Mondo Rescue - An easy to use disaster recovery software for GNU/Linux

March 20, 2006
Studies show that one of the principal point of hardware failures in a computer pertains to the hard disk. This is especially true if you are in the habit of running the machine for lengthy durations in between reboots to the order of days and months, if not years. Usually mission critical servers are run in such a manner. But now a days, with the advent of always-on internet access, more and more home users find it convenient to keep their machines turned on for days on end even when they are not in use. In such a scenario, it is only a matter of time before the user is faced with a hard disk failure.

This is where the disaster recovery software gain prominence. If you are in the habit of taking a snap shot of your computer file-system on a regular basis, in the advent of a hard disk failure, you can not only save all your data but also get your system up and running in very short time .

There are quite a few ways of getting a snapshot of a live system in Linux. Many of them requiring varying degrees of expertise. One such software is Mondo Rescue which simplifies the whole act of backup and restore of the filesystem in Linux. More specifically, Mondo rescue is a disaster recovery software developed by Hugo Rabson for GNU/Linux which allows one to effortlessly backup and interactively restore filesystems mounted in Linux which includes even NTFS partitions. And what is more interesting is that, you are provided the choice of backing up to a variety of media like the CD-R, CD-RW, DVD, NFS share, tape and even to another partition of the hard disk.

Fig: Mondo in action

To start using this software, you have to first download and install it as it is not bundled by default on Linux distributions. And for Debian based systems, it is as simple as :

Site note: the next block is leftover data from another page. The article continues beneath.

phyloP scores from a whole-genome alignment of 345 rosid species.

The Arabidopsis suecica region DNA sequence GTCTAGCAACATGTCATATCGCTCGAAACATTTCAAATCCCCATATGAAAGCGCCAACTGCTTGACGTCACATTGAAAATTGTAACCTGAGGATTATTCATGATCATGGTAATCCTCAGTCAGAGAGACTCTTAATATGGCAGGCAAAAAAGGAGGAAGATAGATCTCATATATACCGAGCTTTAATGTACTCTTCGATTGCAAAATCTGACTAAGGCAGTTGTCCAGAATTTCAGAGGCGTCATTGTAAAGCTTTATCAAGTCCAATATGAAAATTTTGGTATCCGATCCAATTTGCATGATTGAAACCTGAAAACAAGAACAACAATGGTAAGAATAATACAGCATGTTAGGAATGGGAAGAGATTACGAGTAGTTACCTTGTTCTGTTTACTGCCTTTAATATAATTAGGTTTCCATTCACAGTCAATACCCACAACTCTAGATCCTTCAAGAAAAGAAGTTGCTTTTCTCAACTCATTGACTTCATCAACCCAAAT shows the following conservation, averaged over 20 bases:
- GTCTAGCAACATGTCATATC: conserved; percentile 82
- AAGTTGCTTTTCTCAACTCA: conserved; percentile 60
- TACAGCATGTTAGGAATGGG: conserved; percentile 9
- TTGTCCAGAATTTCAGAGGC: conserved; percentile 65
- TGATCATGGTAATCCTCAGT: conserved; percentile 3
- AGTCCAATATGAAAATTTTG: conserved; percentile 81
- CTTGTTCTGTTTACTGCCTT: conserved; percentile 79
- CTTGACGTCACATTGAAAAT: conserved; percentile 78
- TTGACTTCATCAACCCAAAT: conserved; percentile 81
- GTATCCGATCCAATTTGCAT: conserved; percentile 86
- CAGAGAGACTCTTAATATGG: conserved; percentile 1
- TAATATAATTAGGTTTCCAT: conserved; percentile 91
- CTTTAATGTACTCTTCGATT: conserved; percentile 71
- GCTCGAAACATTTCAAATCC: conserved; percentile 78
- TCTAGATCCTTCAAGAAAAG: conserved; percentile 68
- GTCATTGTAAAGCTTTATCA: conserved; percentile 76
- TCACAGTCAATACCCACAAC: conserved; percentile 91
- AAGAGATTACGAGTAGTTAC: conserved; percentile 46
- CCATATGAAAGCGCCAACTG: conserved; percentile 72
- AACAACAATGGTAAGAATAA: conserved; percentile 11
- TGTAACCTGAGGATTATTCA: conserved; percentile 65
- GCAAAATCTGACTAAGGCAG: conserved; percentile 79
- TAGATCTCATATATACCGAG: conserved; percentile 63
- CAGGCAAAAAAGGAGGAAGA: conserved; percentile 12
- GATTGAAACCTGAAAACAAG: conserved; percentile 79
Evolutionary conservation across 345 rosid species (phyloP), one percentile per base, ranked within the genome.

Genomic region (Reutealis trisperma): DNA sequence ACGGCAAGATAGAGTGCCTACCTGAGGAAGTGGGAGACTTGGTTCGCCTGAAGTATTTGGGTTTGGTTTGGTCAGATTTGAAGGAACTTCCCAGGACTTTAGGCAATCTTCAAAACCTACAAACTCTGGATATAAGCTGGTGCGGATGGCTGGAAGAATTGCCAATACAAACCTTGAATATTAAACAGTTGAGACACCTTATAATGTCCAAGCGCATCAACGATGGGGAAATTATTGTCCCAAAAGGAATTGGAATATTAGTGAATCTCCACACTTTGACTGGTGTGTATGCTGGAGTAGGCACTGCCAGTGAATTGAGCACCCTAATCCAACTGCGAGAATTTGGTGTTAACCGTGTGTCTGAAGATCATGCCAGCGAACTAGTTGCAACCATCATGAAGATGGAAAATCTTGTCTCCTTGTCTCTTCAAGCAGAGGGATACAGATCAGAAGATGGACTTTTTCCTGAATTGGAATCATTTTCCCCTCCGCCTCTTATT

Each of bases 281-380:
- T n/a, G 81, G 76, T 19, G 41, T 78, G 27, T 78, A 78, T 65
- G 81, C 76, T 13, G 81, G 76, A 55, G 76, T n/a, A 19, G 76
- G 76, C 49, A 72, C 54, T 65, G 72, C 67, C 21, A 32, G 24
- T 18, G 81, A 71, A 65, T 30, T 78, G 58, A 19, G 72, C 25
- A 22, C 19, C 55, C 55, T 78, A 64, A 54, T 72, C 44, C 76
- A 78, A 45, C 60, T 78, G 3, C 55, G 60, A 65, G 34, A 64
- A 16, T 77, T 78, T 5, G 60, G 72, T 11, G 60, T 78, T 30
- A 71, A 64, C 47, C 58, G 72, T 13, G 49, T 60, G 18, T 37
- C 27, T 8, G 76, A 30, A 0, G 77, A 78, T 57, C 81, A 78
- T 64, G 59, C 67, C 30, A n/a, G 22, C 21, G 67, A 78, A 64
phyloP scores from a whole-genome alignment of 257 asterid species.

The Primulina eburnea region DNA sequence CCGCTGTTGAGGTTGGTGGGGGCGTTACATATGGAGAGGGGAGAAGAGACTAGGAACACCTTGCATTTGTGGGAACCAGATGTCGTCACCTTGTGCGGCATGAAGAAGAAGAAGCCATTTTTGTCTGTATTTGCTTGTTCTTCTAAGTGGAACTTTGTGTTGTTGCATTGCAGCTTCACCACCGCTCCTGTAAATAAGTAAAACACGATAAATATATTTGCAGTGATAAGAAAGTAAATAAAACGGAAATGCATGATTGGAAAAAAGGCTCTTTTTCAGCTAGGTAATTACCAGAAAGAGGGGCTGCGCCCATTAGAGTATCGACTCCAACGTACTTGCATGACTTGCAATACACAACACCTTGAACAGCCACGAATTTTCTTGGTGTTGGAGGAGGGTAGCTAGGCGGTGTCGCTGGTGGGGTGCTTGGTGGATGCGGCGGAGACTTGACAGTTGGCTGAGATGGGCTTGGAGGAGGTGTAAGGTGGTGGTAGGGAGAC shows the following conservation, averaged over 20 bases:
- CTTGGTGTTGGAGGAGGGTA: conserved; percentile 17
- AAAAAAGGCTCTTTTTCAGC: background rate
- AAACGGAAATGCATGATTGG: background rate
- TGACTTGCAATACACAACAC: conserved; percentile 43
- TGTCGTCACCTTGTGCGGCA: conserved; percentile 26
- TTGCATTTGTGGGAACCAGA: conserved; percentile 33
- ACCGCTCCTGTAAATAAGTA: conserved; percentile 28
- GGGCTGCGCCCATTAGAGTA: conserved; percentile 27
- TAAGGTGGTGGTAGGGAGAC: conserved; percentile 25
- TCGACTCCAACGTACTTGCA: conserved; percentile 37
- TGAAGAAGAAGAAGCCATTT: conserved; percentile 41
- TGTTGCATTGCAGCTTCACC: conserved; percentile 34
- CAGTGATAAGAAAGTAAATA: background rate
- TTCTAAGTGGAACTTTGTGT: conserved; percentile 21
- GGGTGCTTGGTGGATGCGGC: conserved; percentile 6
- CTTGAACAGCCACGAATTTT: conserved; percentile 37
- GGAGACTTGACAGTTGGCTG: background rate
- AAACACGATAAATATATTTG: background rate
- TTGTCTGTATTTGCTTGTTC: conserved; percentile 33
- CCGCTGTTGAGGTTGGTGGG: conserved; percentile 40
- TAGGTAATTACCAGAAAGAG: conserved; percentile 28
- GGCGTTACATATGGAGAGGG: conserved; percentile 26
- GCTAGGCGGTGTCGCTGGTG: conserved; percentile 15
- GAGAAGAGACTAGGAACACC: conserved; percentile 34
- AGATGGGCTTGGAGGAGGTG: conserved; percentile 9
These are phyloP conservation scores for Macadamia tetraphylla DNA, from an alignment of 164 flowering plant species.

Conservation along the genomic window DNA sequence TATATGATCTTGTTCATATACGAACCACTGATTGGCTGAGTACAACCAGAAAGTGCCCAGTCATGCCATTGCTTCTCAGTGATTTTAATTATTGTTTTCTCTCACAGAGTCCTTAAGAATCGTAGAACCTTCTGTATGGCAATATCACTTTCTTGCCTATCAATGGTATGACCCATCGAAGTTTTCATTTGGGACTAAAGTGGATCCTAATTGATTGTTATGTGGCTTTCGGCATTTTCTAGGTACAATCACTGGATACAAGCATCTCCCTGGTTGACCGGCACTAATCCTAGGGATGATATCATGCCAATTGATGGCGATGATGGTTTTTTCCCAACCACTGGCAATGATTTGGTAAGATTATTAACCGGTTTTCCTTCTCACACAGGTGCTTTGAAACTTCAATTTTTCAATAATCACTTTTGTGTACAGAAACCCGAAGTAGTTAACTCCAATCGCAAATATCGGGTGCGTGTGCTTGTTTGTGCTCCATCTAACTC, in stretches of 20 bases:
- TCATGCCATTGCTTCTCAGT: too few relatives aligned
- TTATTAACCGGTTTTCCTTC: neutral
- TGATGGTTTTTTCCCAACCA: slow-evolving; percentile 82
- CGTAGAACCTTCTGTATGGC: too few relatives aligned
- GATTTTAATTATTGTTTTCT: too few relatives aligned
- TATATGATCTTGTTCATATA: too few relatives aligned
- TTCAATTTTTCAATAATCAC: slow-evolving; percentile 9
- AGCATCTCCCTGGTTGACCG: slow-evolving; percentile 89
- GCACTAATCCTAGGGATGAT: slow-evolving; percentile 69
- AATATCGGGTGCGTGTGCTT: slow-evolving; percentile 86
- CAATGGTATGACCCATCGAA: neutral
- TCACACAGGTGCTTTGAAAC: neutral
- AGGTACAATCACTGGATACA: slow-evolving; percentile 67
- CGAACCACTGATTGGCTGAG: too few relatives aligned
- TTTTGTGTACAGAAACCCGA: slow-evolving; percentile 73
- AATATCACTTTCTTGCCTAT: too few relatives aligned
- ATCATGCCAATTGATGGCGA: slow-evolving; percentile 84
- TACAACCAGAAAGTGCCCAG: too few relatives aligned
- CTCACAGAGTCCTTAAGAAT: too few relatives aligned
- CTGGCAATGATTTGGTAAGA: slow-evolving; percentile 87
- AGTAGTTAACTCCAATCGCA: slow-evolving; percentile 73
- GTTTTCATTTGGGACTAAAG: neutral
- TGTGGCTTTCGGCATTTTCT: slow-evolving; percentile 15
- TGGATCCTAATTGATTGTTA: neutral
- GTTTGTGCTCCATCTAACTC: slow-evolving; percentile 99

# apt-get install mondo mondo-doc
You will need mono-doc package because it contains the detailed documentation in HTML format. Once the software is installed on the system, one can start to create a snapshot by typing the following command as root :
# mondoarchive
This command opens up a curses based GUI which walks you through the process of creating the backup of your Linux system to the desired media. To try it out, I decided to clone my partition containing Linux OS in which I had installed some additional software from the net. I gave it directions to backup everything except /var/log, /proc and /home directories and to my surprise, it neatly created a backup in the form of a series of ISO files ready for burning to the CD. In fact, I could have selected the option of CD/ROM in which case, it would have also automatically burned the image to the CD using cdrecord.

Fig: Backing up files in progress

Backing up is well and good. But what about restoring the data back to the hard disk?
Mondo actually works in conformation with another software or rather a script called Mindi. This script is responsible for creating a bootable CD or floppy image (in cases where you want to restore from the NFS share) which contains the Linux kernel, modules, tools (fdisk, cat, mkfs, gzip, less, more ...) and libraries which helps one to do basic system maintenance in Linux.

Fig: Restoring files in Mondo
So to restore my Linux system to the original state prior to taking the backup, all I had to do was boot the computer using the first backup CD and I would be put into a bash prompt. At the bash prompt, I type the following command:
# interactive